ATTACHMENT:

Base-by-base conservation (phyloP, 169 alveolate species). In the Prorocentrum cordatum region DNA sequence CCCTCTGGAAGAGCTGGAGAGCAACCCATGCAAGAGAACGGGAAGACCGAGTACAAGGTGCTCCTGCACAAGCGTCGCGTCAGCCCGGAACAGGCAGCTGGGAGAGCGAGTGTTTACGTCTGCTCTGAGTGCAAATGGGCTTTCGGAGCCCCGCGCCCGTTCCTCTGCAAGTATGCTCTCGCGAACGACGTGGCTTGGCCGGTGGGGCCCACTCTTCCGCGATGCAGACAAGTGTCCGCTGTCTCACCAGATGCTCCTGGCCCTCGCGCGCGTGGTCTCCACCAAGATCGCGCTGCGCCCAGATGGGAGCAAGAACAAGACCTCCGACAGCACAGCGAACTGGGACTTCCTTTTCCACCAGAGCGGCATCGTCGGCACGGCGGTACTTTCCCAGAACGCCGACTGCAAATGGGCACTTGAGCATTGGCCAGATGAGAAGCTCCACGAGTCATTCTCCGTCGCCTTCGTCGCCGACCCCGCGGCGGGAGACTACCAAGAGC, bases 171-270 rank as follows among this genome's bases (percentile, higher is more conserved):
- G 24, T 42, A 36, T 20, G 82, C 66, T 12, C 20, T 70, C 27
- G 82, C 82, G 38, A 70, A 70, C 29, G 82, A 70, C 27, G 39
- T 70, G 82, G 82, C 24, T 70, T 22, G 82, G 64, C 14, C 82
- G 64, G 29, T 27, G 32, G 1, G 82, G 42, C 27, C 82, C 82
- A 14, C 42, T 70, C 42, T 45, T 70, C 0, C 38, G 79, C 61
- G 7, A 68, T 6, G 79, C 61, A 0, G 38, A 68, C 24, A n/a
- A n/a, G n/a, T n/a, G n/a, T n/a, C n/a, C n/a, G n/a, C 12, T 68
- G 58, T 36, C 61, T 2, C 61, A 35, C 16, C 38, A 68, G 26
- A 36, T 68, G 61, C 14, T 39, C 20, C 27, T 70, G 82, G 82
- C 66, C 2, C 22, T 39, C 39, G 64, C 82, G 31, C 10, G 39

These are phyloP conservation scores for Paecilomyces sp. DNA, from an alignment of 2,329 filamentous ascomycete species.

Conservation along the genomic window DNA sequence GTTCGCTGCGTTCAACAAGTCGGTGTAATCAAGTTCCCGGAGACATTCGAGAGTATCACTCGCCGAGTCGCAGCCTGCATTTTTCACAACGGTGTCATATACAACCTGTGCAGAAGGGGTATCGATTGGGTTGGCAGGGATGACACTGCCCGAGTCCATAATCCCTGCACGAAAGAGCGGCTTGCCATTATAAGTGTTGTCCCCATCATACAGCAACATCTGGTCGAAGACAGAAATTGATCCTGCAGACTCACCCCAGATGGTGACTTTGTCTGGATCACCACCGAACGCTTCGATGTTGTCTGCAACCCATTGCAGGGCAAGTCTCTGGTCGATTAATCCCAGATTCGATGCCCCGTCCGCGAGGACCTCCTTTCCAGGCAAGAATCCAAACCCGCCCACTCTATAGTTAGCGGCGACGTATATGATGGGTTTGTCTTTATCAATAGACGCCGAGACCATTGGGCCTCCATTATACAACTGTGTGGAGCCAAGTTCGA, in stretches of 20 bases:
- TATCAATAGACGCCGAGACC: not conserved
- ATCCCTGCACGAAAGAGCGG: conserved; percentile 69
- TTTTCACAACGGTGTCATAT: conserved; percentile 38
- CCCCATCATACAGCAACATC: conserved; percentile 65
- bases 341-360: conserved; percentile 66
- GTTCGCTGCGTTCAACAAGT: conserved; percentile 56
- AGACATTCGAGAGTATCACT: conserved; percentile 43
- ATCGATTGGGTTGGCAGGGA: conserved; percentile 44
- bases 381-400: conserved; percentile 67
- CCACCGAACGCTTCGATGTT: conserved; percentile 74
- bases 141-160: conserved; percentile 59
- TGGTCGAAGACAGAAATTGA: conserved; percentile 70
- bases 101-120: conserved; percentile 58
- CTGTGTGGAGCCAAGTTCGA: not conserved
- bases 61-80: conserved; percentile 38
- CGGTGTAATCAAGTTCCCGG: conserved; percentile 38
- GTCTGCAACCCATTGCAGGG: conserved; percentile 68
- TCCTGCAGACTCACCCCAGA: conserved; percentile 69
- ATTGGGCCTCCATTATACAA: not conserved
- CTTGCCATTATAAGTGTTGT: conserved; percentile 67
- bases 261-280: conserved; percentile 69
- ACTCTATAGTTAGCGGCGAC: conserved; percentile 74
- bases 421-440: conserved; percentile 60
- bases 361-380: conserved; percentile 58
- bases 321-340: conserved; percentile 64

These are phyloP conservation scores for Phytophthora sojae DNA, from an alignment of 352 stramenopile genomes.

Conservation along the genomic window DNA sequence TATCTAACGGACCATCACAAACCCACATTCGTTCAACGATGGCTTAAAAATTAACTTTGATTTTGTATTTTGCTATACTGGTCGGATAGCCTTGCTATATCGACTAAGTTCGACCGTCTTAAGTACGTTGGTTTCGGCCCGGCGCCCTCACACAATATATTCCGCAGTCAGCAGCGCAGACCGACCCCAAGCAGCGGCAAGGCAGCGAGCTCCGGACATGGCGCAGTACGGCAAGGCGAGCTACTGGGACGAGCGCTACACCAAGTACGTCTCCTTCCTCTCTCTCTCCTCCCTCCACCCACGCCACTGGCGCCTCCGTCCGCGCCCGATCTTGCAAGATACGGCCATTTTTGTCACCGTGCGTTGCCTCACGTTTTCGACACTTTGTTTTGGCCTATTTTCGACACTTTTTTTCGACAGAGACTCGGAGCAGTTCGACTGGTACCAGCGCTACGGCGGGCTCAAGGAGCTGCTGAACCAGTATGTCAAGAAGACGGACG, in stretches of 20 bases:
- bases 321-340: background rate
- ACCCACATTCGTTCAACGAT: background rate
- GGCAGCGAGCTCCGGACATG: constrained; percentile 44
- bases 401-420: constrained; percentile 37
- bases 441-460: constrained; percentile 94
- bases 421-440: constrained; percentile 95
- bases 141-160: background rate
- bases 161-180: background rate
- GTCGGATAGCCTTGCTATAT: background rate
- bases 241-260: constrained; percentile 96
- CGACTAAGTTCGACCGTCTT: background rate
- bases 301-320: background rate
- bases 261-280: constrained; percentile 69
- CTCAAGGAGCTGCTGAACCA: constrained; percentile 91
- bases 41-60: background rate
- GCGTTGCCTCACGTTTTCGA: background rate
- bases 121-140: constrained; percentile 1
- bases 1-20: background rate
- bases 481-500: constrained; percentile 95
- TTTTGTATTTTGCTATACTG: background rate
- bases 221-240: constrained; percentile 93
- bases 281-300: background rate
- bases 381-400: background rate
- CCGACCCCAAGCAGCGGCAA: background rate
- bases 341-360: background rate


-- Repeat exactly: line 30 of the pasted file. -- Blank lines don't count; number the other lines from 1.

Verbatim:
- GTCTGCAACCCATTGCAGGG: conserved; percentile 68